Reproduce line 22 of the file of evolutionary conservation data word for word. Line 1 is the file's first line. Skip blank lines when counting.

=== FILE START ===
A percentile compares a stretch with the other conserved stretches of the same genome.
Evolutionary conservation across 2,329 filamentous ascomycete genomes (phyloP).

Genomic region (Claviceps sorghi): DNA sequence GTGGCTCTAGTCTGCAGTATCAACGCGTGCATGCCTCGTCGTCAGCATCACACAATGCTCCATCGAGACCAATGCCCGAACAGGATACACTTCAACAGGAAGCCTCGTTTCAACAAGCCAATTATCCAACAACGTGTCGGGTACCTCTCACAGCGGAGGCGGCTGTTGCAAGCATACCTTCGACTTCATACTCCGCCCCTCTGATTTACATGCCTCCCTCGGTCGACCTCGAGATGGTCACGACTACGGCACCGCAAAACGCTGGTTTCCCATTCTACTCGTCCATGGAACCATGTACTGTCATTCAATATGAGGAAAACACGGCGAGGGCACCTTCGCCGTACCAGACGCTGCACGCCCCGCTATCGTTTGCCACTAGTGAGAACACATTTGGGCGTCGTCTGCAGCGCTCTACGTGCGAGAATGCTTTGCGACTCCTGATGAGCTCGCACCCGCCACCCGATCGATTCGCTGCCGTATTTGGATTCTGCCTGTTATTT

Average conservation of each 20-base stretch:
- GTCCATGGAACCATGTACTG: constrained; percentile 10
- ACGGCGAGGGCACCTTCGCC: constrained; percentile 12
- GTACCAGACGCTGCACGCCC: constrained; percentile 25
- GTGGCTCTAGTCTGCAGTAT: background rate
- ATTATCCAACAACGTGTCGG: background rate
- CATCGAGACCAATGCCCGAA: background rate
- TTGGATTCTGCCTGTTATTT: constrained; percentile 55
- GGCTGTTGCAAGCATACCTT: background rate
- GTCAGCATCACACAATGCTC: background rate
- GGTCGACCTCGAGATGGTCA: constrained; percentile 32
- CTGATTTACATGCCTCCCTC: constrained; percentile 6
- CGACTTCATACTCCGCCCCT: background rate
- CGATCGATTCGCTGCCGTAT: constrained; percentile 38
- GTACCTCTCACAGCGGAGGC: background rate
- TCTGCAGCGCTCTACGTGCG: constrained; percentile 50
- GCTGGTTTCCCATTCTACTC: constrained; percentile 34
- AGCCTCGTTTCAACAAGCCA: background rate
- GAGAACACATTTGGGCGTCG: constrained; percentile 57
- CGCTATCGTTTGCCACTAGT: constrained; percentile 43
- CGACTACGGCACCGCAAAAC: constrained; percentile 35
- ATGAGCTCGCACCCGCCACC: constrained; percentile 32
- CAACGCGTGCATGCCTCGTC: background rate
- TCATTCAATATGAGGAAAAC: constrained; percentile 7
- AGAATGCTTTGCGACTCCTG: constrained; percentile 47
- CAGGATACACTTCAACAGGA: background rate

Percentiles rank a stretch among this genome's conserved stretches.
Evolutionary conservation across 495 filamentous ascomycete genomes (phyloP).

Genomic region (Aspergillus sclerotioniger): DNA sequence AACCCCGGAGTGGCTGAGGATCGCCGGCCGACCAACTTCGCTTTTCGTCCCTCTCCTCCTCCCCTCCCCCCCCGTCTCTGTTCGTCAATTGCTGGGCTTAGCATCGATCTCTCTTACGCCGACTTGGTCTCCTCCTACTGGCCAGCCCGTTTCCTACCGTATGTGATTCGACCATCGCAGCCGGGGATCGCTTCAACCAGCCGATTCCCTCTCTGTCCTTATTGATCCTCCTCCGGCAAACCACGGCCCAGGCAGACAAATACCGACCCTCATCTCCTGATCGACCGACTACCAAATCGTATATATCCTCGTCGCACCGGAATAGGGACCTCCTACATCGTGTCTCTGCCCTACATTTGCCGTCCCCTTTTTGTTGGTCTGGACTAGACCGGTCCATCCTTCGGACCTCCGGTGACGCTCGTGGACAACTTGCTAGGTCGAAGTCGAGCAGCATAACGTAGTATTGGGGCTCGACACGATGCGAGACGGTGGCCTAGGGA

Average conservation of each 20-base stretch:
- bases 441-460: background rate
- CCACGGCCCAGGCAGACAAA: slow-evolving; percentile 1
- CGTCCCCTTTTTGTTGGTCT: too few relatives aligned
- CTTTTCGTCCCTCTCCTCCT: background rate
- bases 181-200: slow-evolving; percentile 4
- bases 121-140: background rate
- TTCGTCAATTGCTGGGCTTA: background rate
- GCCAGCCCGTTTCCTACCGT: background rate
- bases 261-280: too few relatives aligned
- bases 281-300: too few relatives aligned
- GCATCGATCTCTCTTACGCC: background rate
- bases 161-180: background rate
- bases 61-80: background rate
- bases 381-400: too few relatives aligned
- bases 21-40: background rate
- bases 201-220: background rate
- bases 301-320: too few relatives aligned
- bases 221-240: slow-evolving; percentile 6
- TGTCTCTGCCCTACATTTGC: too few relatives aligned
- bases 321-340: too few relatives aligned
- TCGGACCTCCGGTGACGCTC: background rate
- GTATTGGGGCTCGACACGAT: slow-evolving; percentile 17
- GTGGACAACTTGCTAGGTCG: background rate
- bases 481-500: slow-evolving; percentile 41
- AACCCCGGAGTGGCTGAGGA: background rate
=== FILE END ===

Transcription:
- GAGAACACATTTGGGCGTCG: constrained; percentile 57